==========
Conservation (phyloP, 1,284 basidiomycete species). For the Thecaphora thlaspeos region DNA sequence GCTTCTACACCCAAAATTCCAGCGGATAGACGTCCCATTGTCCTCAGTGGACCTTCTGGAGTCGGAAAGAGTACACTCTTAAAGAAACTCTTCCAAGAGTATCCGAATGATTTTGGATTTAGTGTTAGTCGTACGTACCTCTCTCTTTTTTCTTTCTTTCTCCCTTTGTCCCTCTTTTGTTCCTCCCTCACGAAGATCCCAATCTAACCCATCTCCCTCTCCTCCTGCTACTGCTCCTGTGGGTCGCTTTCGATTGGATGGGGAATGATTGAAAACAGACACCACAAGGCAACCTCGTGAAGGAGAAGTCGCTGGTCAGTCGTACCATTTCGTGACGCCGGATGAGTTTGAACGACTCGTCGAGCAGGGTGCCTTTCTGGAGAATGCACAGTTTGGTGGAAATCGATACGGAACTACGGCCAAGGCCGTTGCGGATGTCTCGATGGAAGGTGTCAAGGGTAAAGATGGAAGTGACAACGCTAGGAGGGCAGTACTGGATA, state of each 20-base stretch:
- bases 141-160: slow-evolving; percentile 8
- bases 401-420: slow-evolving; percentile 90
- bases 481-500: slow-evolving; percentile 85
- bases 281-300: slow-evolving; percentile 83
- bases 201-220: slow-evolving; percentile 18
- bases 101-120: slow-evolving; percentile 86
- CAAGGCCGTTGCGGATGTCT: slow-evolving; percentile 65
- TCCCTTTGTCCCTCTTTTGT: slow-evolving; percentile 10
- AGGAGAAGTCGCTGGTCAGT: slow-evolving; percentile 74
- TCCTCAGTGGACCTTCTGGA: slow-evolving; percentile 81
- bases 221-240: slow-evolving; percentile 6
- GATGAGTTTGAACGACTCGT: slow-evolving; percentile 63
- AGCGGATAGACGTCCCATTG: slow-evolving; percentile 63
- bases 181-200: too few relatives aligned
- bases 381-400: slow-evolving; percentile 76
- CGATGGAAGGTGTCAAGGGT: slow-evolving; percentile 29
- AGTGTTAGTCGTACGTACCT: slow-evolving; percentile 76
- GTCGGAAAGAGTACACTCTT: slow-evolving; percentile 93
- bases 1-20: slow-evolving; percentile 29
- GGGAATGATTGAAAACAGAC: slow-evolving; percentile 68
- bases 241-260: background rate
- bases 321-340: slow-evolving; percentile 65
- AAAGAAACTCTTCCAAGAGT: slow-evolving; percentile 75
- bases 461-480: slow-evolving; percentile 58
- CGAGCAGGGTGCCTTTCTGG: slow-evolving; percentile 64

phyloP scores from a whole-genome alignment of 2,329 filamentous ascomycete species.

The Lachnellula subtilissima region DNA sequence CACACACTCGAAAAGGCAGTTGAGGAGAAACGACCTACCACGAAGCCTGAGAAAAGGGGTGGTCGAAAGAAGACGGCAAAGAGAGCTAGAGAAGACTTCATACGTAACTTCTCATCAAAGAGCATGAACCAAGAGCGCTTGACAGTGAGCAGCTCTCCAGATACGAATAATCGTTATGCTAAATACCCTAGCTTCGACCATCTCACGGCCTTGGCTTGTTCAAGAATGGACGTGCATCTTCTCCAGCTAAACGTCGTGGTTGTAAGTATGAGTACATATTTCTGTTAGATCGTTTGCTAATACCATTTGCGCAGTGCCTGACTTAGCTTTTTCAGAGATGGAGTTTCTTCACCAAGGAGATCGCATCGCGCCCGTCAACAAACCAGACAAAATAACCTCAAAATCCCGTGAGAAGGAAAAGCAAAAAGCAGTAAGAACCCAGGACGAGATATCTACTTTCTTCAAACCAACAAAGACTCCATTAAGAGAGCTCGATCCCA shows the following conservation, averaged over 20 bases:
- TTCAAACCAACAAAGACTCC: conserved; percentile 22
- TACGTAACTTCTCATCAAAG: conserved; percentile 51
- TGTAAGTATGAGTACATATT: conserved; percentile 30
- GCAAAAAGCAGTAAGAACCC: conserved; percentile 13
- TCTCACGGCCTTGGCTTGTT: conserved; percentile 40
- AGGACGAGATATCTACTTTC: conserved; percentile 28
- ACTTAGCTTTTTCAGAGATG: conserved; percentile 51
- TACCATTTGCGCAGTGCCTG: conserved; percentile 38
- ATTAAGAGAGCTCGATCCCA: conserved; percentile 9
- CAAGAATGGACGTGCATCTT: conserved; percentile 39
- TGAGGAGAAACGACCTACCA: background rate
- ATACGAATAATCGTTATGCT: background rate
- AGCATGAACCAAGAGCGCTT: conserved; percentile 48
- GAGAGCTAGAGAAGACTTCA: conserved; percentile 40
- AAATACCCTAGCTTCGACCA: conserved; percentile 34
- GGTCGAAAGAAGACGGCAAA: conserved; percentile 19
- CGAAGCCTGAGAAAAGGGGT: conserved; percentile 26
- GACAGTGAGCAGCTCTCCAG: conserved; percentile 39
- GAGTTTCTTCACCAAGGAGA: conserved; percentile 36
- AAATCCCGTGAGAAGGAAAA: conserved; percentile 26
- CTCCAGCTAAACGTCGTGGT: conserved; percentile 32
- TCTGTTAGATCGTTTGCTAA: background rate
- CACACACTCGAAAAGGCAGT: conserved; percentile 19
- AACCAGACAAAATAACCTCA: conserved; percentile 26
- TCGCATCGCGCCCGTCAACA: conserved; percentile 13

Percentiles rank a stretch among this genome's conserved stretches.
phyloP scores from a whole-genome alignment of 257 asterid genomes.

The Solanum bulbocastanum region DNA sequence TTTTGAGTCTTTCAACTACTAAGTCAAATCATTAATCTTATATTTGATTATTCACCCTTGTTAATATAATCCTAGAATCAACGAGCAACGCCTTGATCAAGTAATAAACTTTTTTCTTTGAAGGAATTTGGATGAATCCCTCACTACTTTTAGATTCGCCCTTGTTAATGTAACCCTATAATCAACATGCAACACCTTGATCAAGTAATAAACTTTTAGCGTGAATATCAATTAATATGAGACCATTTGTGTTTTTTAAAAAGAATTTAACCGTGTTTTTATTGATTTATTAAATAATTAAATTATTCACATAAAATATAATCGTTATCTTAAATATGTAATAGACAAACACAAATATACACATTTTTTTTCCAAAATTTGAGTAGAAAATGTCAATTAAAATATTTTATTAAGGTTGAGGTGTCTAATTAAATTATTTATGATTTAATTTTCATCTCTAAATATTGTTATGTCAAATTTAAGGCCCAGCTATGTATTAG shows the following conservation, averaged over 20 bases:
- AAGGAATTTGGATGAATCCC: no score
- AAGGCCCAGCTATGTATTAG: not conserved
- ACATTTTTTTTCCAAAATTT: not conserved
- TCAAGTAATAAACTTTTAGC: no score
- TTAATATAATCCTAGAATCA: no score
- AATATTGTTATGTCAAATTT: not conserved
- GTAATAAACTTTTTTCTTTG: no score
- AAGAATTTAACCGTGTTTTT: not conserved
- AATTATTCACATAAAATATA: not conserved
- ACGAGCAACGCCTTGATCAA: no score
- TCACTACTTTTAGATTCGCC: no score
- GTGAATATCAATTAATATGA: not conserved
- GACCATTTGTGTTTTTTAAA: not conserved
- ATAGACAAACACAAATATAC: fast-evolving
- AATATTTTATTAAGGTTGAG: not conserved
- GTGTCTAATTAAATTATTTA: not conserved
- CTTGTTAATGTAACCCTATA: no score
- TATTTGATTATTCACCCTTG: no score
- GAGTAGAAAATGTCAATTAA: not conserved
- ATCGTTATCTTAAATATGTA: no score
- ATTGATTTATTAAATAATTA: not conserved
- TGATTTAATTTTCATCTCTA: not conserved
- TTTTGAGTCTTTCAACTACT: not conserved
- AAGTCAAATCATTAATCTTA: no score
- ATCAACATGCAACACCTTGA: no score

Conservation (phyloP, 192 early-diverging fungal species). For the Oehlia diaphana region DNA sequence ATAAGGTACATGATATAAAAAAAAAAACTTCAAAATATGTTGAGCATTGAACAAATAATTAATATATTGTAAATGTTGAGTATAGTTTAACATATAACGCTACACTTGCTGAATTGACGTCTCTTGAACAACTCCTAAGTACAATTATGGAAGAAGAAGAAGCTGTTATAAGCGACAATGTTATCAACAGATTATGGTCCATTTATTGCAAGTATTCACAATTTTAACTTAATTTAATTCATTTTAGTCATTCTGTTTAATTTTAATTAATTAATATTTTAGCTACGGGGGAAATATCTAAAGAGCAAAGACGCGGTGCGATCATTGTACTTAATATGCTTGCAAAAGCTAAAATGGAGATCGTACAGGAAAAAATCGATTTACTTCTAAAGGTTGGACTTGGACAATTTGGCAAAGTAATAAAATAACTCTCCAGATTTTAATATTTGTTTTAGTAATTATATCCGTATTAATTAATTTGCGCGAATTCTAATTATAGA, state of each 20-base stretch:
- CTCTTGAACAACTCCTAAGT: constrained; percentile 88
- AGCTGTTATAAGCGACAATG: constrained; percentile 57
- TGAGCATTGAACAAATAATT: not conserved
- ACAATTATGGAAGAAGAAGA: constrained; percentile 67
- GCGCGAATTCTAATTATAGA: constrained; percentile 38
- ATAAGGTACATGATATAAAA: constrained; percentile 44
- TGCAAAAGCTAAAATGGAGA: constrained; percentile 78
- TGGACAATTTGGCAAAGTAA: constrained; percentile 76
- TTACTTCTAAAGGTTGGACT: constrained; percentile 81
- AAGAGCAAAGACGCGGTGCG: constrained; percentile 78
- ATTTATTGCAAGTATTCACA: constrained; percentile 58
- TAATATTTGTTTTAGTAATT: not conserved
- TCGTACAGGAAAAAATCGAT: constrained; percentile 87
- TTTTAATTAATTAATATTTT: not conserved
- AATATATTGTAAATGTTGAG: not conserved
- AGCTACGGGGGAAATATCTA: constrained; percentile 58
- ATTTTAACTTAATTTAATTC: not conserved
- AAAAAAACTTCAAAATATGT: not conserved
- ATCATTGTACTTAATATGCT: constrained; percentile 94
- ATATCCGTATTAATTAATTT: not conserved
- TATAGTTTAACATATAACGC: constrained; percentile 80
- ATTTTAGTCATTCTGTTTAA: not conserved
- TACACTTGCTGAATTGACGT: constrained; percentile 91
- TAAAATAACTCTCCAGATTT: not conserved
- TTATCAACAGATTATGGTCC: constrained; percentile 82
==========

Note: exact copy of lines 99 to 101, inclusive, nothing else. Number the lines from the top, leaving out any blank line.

- ATTTTAACTTAATTTAATTC: not conserved
- AAAAAAACTTCAAAATATGT: not conserved
- ATCATTGTACTTAATATGCT: constrained; percentile 94